Approached to Bartholomew Archdiocon of the Patriarchate of Constantinople Ioanis Chrisavgis in an interview with the American portal Crux, commenting on the preparations for the convocation of the Council, said: "If one or more Churches are not on it, the decisions taken will still be binding for all Orthodox churches. If a church wants to leave and not participate in the work, I think it would be a sad reflection of its own marginalization. " That is, it was about using the principle of a qualified or, perhaps, even a simple majority. This was opposed by other Churches, in particular the Russian Orthodox Church, which insisted on the principle of full consensus, believing that the agreement of all parties to arbitration with the elaborated decision is more important than actually finding and approving it. After all, a simple vote and pushing one or another opinion would give rise to new disruptions and grievances that would poison the relationship between the Churches in the future. And considering that the Church is an extremely inertial institution, the revision of the relations that have developed between them is very difficult and quite rare, transient decisions on church standards, in which a majority of tactical considerations voted with the help of political technologies would have become a real catastrophe.

Judging by the fact that the Antiochian, Bulgarian, Georgian and Serbian churches refused as a result of coming to the Cathedral, the Patriarchate of Constantinople and the patriarch did not find the necessary weight after weighing, Fanar was too "easy" for him to be entrusted with the responsible role of the chief arbitrator. So what is next? From the side it is sometimes more visible, so let's quote the opinion of the Austrian Catholic edition KATHPRESS. In the end, in his opinion, the opening of the work of the Council, rather, will depend mainly on the reactions of the patriarchates, the Moscow and Constantinople. If the ROC remains at home, the cathedral will "fail", even if it is not officially abolished. And this will hit the rating of the Patriarch of Constantinople Bartholomew, the main initiator of the convocation of the All-Orthodox Council. Although the Vatican officialdom, the newspaper L'Osservatore Romano, referring to the previously public claims, notes that it is not the Moscow Patriarchate that is the driving force behind their manifestation, as some might have thought, but the signal was given by Bulgaria and then by the Patriarchates of Antioch and Serbia, who were known for their principled hostility to the idea of ​​convening the Council. Another interesting nuance. Secretary of the Synod of the Ukrainian Orthodox Church of the Kyiv Patriarchate Archbishop Evstratii said in an interview with the portal Credo.ru that "the meeting between Patriarch Cyril and Pope, which took place on 12 February, influenced the preparation of the Council," and he thinks that "it will be remembered more than once in the context of this Council, no matter how the situation develops. " And what would that mean?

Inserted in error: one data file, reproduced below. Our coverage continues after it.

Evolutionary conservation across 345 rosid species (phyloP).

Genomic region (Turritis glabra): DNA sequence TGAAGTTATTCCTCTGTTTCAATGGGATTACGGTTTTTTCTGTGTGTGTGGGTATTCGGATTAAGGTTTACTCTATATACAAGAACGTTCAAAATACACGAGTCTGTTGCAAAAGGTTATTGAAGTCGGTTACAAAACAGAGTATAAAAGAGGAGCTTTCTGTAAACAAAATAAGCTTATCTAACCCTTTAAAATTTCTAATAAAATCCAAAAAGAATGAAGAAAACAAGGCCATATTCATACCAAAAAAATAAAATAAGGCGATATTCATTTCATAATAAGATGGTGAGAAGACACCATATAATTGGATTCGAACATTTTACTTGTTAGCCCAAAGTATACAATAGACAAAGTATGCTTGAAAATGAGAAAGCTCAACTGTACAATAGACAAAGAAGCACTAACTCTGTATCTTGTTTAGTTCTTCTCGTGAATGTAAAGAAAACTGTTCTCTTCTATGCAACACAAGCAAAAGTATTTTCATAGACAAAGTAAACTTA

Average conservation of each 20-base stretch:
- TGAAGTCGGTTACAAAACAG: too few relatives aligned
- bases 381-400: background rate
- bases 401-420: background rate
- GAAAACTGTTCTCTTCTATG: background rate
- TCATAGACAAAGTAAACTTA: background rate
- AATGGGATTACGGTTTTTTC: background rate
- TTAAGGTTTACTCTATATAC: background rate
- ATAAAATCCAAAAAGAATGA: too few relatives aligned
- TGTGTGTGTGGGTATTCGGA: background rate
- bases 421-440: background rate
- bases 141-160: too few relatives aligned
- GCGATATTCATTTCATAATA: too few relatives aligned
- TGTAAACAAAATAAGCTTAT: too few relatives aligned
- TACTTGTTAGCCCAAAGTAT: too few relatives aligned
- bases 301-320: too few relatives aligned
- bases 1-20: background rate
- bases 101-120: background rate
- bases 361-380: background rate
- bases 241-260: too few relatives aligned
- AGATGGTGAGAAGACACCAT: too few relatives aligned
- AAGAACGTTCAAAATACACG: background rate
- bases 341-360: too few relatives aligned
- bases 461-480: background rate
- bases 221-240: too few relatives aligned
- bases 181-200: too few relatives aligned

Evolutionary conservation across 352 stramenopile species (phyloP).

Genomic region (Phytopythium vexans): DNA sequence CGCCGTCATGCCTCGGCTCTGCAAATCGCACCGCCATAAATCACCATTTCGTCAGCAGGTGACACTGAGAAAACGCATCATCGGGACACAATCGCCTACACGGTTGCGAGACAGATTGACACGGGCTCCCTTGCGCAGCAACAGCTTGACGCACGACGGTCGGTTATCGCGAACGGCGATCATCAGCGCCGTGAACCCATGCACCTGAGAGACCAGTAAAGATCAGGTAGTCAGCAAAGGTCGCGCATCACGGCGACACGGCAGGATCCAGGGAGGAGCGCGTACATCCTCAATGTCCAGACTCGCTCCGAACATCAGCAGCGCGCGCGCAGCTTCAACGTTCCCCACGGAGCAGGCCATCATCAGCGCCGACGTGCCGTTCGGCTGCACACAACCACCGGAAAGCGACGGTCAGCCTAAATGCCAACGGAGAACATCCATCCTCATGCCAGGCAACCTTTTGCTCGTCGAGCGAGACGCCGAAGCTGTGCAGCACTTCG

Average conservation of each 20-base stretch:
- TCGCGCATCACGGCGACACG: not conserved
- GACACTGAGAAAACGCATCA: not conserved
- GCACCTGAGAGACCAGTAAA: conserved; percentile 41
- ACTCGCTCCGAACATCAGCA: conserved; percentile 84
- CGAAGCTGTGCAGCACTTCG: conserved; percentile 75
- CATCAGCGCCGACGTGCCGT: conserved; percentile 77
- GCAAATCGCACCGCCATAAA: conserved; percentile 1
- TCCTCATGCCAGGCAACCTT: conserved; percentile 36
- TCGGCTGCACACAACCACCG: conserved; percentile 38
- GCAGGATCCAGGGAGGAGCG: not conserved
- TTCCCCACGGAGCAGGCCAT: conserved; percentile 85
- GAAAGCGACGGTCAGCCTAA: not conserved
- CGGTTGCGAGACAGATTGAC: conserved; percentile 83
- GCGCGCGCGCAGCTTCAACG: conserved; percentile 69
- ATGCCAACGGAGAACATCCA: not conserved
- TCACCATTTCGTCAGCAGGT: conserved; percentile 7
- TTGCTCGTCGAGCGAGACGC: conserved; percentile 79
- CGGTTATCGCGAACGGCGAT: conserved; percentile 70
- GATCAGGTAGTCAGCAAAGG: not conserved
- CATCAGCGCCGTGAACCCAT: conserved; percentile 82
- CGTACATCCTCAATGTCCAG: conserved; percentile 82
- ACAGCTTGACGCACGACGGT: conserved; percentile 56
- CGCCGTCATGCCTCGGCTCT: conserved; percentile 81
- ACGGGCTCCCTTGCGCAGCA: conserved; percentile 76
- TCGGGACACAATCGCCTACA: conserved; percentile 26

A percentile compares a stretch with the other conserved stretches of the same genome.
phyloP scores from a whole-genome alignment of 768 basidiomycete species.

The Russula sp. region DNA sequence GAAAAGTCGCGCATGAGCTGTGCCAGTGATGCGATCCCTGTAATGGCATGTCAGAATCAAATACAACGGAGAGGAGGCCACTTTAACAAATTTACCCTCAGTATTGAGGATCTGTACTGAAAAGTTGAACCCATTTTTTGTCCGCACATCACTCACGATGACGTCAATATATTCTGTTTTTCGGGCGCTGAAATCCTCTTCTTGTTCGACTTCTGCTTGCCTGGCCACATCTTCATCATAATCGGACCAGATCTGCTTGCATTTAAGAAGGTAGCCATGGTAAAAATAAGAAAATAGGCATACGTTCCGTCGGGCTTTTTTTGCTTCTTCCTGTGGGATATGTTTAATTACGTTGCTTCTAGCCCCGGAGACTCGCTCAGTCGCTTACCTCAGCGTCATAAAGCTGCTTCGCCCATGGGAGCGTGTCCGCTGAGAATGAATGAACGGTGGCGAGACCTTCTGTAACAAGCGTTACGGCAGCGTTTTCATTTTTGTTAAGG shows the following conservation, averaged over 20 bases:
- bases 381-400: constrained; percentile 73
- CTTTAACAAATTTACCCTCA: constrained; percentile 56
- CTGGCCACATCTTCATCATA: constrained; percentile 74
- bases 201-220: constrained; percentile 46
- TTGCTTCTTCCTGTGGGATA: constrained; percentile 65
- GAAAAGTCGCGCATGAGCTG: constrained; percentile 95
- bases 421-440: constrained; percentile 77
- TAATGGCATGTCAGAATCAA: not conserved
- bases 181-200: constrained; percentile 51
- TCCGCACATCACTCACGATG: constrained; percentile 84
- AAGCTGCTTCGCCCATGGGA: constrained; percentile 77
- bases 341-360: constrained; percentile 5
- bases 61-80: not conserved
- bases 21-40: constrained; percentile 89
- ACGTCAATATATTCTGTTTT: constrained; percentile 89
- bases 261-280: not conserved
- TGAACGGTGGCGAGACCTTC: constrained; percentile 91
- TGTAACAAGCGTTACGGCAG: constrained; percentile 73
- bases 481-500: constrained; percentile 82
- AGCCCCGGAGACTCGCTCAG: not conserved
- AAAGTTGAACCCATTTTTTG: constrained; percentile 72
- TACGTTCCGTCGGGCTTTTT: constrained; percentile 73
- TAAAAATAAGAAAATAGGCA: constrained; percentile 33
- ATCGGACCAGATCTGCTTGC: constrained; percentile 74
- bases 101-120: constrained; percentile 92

A source: A REGNUM

Author: Stanislav Stremidlovsky

Tags: Russian Orthodox Church, Orthodoxy, Religion